By 1670s, Shivaji had acquired extensive territory and wealth from his campaigns. But, lacking a formal crown, he had no operational legitimacy to rule his de facto domain and technically, remained subject to his Mughal (or Deccan Sultanate) overlords; in the hierarchy of power, Shivaji's position remained similar to fellow Maratha chieftains.[j] Also, he was often opposed by the orthodox Brahmin community of Maharashtra. A coronation sanctioned by the Brahmins was thus planned, in a bid to proclaim sovereignty and legitimize his rule.
On proposing the Brahmins of his court to have him proclaimed as the rightful king, a controversy erupted: the regnal status was reserved for those belonging to the kshatriya varna. Not only was there a fundamental dispute among scholars on whether any true Kshatriya survived in the Kali Yuga[k], having been all destroyed by Parashurama but also Shivaji's grandfather was a tiller-headman, Shivaji did not wear the sacred thread, and his marriage was not in accordance with the Kshatriya customs. Thus, the Brahmins had him categorised as a shudra.
Compelled to postpone his coronation, Shivaji had his secretary Balaji Avji Chitnis sent to the Sisodiyas of Mewar for inspection of the royal genealogies; Avji returned with a favorable finding — Shahji turned out to be a descendant of Chacho Sisodiya, a half-Rajput uncle of Mokal Singh.[l] Gaga Bhatt, a famed Brahmin of Banaras,[m] was then hired to ratify Chitnis' find, and the Bhonsles were now permitted to stake a claim to Kshatriya caste.[n] The coronation would be re-executed in June 1674 but only after going through a long list of preludes.[o]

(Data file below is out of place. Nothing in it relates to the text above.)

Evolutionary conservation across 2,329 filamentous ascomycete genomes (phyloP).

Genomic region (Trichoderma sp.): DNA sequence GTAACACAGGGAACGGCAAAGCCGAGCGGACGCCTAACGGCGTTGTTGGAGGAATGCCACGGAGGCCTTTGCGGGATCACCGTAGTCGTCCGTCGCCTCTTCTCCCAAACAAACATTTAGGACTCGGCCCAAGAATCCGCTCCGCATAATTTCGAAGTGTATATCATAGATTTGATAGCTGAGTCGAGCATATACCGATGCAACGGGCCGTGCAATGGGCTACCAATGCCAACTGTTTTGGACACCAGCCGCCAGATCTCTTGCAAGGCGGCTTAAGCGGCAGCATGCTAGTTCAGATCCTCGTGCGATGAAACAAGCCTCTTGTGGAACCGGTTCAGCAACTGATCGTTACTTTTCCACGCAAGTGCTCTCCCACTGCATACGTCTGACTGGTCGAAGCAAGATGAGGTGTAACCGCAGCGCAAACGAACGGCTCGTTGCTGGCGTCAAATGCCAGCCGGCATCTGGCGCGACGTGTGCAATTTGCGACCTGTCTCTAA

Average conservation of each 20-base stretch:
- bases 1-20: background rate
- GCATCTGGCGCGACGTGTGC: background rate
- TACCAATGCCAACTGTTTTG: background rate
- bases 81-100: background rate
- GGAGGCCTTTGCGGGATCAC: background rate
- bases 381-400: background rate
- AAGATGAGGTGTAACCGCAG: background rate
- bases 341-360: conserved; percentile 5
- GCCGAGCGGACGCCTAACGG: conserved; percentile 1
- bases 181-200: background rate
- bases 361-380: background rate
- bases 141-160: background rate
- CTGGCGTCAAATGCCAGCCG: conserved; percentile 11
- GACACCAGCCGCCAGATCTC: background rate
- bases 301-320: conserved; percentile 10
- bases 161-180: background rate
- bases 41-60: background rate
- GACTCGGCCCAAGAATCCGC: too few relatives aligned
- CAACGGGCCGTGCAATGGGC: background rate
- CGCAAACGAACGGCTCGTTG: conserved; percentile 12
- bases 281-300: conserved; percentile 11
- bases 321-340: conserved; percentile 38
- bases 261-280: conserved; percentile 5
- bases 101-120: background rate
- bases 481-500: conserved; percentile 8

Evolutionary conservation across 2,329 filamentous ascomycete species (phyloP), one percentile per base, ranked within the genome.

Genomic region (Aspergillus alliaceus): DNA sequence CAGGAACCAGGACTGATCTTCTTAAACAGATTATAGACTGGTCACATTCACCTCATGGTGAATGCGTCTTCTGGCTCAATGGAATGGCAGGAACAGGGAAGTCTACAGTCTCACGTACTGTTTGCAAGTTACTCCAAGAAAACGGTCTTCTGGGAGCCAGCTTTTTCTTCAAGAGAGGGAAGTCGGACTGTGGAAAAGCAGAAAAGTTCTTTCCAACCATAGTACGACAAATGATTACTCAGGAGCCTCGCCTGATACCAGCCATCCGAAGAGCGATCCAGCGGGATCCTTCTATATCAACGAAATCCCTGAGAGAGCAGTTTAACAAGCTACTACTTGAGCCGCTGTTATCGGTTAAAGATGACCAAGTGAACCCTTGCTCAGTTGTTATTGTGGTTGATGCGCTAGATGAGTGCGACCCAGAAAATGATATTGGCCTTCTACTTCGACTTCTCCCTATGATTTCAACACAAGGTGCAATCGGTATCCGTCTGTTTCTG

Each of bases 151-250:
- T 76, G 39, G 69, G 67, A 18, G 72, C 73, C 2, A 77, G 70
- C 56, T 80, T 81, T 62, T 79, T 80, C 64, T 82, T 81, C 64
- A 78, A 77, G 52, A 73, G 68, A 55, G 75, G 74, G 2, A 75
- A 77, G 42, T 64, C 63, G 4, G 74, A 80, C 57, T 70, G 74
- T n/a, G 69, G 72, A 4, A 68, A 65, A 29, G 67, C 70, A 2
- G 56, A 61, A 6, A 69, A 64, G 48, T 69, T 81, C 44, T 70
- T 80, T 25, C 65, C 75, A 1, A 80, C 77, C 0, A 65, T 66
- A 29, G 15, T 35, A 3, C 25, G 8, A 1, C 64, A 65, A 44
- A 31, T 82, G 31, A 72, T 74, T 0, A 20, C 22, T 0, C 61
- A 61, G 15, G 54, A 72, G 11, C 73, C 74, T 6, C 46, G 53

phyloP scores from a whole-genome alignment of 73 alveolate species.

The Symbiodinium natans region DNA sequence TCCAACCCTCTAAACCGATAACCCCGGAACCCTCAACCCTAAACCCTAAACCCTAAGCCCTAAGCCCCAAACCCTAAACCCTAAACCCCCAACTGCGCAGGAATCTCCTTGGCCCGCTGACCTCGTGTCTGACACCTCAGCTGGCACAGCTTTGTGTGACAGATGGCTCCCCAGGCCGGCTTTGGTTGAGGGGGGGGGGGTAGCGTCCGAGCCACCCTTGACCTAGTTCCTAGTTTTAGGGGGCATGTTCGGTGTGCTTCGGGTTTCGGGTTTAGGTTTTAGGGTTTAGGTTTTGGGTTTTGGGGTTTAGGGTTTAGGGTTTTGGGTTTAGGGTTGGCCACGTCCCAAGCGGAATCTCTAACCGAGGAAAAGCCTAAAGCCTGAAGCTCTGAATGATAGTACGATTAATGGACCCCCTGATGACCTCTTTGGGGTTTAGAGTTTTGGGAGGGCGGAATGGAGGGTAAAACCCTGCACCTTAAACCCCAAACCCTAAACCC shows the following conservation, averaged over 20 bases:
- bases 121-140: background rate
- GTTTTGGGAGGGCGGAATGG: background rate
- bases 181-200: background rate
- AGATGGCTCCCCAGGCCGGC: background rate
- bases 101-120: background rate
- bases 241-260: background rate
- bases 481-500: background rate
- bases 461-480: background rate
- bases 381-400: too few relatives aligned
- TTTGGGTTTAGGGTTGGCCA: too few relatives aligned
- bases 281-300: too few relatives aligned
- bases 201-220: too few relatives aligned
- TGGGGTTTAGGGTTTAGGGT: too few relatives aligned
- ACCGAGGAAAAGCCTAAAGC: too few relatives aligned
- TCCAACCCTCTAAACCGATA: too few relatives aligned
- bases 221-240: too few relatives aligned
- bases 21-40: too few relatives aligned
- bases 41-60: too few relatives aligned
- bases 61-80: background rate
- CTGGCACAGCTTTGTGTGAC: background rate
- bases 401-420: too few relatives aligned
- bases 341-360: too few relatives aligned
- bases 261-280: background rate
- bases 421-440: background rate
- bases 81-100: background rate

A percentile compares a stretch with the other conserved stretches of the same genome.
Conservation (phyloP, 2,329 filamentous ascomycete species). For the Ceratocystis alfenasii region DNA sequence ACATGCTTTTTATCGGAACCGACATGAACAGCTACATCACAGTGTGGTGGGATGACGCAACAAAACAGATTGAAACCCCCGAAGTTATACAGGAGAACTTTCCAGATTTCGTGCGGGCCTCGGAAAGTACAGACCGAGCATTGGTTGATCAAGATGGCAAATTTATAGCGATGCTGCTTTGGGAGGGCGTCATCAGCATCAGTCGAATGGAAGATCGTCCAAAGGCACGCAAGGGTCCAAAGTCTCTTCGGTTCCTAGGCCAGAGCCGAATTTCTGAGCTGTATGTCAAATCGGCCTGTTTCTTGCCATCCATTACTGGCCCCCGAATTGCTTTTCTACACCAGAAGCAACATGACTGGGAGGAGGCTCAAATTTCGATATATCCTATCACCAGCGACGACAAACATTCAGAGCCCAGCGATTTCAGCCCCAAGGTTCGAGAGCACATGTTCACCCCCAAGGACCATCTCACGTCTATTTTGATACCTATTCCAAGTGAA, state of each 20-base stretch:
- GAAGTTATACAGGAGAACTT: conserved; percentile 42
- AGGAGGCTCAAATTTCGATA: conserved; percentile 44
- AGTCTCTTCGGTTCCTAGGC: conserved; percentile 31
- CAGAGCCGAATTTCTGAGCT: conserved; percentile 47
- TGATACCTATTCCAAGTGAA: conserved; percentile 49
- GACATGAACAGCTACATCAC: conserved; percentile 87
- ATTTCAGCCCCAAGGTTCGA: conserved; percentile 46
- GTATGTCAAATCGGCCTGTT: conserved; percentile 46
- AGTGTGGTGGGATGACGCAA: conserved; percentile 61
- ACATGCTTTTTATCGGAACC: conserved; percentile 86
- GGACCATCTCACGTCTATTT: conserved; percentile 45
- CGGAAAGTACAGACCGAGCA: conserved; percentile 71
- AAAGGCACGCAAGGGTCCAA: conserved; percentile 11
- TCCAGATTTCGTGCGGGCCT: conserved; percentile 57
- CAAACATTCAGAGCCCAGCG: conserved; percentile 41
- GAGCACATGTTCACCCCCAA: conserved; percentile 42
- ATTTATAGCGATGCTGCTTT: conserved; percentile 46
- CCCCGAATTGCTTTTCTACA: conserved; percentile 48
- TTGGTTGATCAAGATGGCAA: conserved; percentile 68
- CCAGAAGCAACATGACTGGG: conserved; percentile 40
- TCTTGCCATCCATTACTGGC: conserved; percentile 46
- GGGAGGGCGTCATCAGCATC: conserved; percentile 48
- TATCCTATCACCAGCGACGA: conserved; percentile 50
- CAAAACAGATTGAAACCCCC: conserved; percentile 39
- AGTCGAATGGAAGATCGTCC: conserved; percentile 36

Led by Bhatt, who employed traditional Hindu imagery in an unprecedented scale, the first phase had Shivaji penance for having lived as a Maratha despite being a Kshatriya. Then came the sacred thread ceremony ('maunjibandhanam') followed by remarriage according to Kshatriya customs ('mantra-vivah') and a sequence of Vedic rituals before the eventual coronation ('abhisheka') — a public spectacle of enormous expense that heralded the rebirth of Shivaji as a Kshatriya king.[p] Panegyrics composed by court-poets during these spans (and afterward) reinforced onto the public memory that Shivaji (and the Bhonsles) indeed belonged from the Sisodiyas.